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Dangerous? Not Really

UPDATE: LeVaux has published an updated version of his Atlantic article at AlterNet.

Not everyone is excited by the thought of genetically modified food. But the dangers The Atlantic food columnist Ari LeVaux brings up may not actually be dangerous. In a column, LeVaux discusses a study recently published in Cell Research by a team at Nanjing University in China that shows that when people eat rice, some of the rice miRNAs can end up in their blood. "Should the research survive scientific scrutiny — a serious hurdle — it could prove a game changer in many fields. It would mean that we're eating not just vitamins, protein, and fuel, but gene regulators as well," LeVaux writes. While the study is not specific to GM foods, LeVaux says it could have implications in that area because it "shows a pathway by which new food products, such as GM foods, could influence human health in previously unanticipated ways."

But science bloggers like Emily Willingham at The Biology Files blog are taking LeVaux to task over his "remarkably confusing article." Certainly the Chinese study has many implications, she says, but not the ones that LeVaux says. "It's not news that DNA encodes RNA of all kinds. … There is naught in this study that implies that 'new DNA' can have 'dangerous implications' far beyond the products it 'codes for.' The miRNAs in this paper are not 'new,'" Willingham says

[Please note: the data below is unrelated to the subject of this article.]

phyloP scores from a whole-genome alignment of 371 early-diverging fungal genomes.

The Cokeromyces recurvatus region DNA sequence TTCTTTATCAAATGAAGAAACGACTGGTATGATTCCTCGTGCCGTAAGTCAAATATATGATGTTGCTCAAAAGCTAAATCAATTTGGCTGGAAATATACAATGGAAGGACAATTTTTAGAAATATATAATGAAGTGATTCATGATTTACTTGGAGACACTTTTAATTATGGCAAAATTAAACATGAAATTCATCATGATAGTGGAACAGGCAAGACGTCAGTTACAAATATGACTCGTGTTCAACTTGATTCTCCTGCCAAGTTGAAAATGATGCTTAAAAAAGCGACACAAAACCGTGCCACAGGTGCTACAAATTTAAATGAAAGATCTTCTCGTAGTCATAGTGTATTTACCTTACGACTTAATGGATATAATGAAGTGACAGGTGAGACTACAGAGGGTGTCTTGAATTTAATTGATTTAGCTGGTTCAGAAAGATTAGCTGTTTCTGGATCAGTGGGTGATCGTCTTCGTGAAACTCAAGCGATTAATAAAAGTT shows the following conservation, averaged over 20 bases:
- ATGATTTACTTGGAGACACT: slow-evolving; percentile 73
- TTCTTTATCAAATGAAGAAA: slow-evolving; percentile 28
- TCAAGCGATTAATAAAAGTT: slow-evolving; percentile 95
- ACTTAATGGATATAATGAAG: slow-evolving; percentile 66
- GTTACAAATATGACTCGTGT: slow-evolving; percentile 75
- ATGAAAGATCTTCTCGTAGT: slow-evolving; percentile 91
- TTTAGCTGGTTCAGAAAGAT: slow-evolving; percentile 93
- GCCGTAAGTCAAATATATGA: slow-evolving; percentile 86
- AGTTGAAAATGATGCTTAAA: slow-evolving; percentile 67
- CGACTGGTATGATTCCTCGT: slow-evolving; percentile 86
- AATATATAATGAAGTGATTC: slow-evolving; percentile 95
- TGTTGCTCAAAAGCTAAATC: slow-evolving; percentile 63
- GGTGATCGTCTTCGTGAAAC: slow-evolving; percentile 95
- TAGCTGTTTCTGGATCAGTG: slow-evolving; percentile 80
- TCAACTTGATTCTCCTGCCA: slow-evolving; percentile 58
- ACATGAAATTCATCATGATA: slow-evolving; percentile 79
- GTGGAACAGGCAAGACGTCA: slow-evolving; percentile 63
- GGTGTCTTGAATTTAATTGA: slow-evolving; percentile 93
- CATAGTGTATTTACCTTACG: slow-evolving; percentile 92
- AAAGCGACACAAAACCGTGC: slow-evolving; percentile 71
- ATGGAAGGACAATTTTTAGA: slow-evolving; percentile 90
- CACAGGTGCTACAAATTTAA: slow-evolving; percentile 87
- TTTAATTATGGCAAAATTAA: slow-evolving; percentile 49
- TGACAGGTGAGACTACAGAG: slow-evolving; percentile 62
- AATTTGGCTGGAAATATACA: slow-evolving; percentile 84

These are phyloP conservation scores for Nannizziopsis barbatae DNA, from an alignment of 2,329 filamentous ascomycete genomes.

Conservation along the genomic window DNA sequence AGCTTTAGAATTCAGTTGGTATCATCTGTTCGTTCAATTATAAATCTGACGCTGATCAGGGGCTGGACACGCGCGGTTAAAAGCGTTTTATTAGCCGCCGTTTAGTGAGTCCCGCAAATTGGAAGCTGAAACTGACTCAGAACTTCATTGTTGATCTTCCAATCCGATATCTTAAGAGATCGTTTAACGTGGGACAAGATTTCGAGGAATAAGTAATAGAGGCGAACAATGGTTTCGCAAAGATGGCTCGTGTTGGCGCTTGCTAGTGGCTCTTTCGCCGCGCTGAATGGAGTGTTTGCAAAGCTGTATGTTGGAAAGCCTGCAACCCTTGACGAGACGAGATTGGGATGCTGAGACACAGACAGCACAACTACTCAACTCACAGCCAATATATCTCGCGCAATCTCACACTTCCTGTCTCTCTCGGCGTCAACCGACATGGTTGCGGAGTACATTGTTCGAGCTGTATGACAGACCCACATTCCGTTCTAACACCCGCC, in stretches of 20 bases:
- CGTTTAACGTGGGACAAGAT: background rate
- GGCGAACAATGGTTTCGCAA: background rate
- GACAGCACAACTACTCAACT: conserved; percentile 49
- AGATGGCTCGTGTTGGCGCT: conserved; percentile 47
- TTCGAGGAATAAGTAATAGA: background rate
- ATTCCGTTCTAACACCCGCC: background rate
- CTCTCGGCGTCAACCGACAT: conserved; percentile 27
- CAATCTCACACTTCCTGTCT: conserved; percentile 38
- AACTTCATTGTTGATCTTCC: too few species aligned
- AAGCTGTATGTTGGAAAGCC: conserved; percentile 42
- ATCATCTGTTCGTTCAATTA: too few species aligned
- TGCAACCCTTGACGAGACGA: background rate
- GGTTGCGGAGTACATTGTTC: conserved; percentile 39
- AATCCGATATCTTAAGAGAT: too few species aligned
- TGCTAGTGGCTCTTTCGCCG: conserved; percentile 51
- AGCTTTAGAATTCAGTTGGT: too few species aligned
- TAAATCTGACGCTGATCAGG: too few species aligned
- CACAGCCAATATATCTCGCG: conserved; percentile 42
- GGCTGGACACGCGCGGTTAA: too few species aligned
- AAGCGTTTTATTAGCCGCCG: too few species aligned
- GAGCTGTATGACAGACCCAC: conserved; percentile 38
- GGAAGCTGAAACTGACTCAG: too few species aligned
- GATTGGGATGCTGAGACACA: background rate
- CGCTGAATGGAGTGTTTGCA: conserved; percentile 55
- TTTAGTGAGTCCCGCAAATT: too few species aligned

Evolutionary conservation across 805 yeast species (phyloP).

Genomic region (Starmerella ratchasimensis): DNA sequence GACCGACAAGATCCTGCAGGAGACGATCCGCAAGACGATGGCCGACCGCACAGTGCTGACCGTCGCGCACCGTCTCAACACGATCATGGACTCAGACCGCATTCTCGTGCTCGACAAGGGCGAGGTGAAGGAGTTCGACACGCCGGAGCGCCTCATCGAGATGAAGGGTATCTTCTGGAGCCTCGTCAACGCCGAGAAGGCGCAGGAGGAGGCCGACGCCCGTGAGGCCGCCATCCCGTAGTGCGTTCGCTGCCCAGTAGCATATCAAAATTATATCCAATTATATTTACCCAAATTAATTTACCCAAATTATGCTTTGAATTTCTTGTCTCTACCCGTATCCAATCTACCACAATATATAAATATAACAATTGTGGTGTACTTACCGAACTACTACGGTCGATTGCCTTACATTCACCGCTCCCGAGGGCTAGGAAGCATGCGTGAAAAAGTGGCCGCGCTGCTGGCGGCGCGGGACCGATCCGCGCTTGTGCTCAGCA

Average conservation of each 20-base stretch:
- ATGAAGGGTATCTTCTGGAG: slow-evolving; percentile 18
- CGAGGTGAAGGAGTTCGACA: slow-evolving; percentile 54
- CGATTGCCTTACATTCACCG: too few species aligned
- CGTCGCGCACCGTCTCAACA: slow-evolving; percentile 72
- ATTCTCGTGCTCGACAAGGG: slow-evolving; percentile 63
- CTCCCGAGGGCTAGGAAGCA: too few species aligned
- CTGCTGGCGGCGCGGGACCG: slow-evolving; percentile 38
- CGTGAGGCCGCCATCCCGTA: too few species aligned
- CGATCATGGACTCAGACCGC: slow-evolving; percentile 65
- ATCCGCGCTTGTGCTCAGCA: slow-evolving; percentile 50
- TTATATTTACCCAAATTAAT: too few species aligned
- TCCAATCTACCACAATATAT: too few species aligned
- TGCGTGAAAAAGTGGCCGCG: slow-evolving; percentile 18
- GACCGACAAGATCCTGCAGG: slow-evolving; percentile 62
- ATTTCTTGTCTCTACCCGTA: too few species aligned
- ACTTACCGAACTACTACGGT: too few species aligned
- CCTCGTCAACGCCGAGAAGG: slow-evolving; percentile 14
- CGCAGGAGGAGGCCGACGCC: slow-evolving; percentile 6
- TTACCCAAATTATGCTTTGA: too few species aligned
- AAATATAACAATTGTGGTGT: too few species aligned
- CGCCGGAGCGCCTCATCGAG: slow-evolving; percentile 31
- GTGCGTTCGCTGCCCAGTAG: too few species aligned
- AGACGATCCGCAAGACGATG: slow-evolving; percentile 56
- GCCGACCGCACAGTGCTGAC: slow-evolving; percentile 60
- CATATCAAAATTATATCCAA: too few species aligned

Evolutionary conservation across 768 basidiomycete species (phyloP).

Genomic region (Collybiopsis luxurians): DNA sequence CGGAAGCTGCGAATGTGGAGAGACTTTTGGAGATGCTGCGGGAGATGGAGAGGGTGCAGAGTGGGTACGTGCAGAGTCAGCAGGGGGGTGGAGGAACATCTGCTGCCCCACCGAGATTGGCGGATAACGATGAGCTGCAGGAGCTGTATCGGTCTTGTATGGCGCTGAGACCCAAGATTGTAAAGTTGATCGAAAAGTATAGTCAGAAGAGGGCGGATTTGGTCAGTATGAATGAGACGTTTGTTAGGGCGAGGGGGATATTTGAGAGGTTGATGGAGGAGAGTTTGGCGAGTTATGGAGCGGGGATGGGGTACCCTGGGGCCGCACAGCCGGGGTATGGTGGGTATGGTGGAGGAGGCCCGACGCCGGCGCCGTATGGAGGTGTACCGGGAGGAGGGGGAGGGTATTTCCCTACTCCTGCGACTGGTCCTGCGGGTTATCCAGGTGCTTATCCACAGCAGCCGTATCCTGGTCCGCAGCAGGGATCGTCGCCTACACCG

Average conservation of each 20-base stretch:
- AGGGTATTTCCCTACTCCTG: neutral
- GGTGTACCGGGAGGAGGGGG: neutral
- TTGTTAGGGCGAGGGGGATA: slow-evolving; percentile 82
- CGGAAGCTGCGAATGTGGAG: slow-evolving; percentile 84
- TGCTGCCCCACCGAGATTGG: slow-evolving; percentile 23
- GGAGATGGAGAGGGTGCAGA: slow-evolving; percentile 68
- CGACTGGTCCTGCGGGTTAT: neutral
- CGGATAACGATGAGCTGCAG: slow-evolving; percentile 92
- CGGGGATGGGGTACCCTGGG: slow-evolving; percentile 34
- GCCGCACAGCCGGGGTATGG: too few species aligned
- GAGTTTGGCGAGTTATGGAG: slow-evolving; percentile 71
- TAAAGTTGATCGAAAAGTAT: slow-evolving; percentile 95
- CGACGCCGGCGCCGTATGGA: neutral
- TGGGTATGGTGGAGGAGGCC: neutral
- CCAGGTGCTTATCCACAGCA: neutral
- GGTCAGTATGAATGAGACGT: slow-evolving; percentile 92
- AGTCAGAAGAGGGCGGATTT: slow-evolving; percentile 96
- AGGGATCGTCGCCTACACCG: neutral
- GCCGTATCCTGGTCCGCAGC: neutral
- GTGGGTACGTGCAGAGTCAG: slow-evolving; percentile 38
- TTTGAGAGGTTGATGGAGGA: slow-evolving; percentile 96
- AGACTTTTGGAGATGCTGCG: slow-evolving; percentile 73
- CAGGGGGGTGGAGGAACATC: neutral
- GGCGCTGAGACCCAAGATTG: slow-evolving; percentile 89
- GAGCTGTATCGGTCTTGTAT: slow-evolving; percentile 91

At Scientific American's Science Sushi blog, Christie Wilcox also voices her displeasure over LeVaux's "scaremongering." Every plant and animal produced miRNAs, and while they can alter gene expression, there's no reason to think that the miRNAs produced by GM foods will be any different or more prevalent than in the original foods, Wilcox writes.

"The notion that miRNAs may drive some of the interaction between us and our food is incredibly new and totally cool," she says. "The amazing implications of this research — not some ludicrous and tenuous connection to anti-GMO propaganda — should have been what The Atlantic highlighted. Instead, they made a fool of themselves by allowing Ari LeVaux to expose just how poorly he understands genetics."

The Atlantic has published an update saying that thanks to Wilcox and Willingham's critiques, the magazine has "learned of the scientific inaccuracies made in Ari LeVaux's most recent Flash in the Pan column," and that LeVaux will publish an updated and corrected version.

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